For best results you need to go VFD and 3-Ph or DC Gearmotor
by Bruce Bergman
Getting a consistent low speed in the 200-RPM range will be difficult on a direct drive motor, they usually don't have a lot of power left when they get down that slow, and if it stalls you have a problem. If it stalls while unattended (nobody there to kill the power) that can turn into a Huge Problem.
First thing, if the speed doesn't have to be exact or precisely controlled, plan on going with some sort of a gear or belt drive to get the speed reduction you want. You might be able to use one of those induction motors at the 1800 RPM native with the reduction doing the work of dropping the speed.
If space and packaging are an issue, you can get Inline motor and gearbox combos where the shaft comes out parallel to the motor shaft, and they slide right into the same spaces.
If you need true variable speeds, the easiest way is a Variable Frequency Drive - an electronic power supply that puts out 3-Phase 240V to run a small 3-phase "Inverter Duty" rated motor - that part is important because basic motors can't handle the widely varying speeds and voltages the VFD puts out at the far ends of the speed spectrum.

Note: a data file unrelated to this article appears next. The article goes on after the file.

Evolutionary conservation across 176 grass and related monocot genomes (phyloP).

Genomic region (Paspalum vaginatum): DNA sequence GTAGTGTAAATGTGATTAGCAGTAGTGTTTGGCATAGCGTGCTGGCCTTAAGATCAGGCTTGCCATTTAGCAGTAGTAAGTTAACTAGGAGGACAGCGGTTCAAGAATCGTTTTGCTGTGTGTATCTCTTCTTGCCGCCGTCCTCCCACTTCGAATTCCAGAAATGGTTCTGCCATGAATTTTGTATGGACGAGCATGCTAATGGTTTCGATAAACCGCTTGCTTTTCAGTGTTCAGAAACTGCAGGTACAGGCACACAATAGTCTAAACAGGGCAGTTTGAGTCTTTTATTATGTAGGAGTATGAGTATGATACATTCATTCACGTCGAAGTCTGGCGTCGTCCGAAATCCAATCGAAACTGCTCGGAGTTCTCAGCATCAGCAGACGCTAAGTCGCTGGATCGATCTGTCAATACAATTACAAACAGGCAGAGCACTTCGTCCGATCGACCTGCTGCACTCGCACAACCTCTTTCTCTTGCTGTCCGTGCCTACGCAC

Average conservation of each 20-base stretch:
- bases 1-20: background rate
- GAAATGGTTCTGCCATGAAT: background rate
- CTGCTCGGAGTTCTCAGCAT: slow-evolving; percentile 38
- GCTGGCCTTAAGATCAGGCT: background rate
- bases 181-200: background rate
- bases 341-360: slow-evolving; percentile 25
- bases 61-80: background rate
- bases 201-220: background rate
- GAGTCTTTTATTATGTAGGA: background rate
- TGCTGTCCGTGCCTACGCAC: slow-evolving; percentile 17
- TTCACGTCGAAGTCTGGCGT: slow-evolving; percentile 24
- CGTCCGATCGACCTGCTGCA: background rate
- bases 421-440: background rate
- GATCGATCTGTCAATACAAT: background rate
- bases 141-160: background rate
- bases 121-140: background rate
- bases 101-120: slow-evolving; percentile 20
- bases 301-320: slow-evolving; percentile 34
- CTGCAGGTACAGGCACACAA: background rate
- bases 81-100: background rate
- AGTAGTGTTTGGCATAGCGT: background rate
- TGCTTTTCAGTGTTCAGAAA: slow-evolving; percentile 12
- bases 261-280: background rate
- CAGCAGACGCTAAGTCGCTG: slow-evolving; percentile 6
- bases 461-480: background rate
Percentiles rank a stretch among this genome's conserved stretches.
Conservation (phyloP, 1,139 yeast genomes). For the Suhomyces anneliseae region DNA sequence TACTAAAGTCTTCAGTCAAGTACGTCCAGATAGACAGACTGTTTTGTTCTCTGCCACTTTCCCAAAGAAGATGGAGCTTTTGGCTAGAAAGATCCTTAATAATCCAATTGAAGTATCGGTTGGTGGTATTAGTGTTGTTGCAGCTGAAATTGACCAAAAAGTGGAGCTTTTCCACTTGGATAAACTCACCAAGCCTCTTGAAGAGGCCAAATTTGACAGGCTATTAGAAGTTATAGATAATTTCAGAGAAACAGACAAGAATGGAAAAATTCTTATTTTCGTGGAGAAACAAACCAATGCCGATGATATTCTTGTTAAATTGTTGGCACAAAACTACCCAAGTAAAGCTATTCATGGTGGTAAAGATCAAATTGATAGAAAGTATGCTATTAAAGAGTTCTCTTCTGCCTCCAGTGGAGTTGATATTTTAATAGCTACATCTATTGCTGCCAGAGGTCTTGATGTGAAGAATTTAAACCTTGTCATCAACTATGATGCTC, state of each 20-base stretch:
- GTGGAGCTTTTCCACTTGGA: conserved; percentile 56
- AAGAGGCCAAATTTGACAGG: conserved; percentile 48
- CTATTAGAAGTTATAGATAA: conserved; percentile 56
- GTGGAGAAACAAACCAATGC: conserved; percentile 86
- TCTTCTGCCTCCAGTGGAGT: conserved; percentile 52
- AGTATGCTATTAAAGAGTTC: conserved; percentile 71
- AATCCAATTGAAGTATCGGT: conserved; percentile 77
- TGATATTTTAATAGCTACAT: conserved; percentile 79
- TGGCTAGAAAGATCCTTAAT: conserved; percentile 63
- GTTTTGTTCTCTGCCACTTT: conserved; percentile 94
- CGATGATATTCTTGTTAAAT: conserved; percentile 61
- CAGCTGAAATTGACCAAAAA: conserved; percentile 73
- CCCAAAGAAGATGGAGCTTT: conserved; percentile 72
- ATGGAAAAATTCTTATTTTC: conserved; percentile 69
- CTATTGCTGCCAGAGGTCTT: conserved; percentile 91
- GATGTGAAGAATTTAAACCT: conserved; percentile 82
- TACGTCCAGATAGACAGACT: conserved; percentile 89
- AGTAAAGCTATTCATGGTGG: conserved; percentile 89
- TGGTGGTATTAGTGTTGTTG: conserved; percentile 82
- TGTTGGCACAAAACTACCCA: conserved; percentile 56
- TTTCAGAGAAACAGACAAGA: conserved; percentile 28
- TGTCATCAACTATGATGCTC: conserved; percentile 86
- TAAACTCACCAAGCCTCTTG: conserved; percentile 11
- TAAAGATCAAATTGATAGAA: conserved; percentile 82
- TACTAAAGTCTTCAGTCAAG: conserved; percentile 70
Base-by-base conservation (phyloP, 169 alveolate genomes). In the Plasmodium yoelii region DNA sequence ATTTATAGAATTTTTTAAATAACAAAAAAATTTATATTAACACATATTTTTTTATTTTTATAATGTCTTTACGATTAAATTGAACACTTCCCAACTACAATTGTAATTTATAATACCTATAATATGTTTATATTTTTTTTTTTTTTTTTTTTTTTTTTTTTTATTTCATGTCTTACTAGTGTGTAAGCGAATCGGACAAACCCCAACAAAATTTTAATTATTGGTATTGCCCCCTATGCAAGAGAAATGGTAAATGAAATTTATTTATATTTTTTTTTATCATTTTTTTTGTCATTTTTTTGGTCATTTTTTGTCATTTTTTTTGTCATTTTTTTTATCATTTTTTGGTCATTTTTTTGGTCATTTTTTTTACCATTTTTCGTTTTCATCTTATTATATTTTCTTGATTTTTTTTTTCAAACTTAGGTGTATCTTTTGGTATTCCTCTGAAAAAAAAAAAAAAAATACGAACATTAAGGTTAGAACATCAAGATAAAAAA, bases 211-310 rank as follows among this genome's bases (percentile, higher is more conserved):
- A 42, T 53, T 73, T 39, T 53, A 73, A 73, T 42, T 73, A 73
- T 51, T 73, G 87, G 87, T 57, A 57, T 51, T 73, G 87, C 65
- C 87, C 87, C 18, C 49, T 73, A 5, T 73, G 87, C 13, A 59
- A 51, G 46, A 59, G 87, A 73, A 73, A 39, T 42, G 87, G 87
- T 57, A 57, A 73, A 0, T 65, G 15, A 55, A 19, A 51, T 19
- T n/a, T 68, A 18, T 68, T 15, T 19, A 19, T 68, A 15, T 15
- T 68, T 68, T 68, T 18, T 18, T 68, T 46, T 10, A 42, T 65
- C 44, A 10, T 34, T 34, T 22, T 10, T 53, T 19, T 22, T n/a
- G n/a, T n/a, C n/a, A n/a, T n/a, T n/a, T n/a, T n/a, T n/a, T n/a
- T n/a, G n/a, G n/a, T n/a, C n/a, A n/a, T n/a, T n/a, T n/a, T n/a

VFD's are available in all sizes you might need (1/4 HP to 100 HP) where they'll take Single Phase 120VAC or 240VAC as input, very useful for running a regular 3-Phase motor where you can't get it from the local utility - but you have to read the spec sheets before ordering.
You can even do tricks like control it from a computer, or set automatic ramp-up and ramp-down speeds, and a maximum torque alarm and shutdown if something jams, instead of just Off and On.
The "Inverter Duty" motors will gladly run at the extreme high and low speeds a VFD can put out, where a cheap 3-phase motor will just let out the "Magic Smoke" and die. But read the instructions, they do have limits.
The other way is standard industrial gear, the 90V DC motor and a commercial speed control power supply - Grainger (Dayton) makes a ton of those too.